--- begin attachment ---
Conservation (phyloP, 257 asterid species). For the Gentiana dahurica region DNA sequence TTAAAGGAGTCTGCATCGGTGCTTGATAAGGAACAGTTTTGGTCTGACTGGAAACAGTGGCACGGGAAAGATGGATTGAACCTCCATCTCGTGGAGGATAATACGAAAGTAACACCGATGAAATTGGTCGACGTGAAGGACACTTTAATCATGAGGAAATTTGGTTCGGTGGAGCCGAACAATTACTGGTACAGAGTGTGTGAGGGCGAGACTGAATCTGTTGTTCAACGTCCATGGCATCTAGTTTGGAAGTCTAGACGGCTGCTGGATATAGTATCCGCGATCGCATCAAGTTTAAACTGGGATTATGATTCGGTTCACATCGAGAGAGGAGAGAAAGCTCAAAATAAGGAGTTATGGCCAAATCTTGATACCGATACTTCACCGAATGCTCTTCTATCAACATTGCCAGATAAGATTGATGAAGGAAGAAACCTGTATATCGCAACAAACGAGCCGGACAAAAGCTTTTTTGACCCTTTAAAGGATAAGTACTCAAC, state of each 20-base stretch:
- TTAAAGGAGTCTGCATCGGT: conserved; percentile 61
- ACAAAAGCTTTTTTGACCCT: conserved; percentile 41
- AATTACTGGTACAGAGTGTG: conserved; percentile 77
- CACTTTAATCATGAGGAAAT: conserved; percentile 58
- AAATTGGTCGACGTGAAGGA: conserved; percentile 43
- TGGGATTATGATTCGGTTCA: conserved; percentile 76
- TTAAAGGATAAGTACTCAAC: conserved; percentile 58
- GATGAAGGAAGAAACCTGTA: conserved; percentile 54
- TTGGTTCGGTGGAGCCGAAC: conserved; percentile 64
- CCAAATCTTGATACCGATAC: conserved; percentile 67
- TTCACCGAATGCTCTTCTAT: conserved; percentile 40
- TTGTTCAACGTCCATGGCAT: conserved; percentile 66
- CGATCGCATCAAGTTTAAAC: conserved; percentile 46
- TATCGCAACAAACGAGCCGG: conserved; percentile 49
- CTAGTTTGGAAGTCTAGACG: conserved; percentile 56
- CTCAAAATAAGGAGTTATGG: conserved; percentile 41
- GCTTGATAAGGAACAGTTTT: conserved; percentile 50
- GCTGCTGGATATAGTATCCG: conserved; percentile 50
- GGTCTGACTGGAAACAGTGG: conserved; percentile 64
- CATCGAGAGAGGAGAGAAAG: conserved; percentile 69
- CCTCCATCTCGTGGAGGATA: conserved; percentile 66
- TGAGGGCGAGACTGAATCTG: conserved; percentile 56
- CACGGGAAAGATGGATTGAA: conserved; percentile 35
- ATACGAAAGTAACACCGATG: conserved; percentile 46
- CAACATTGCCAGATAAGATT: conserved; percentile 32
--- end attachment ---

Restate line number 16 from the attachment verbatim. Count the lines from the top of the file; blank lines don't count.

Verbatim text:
- CTAGTTTGGAAGTCTAGACG: conserved; percentile 56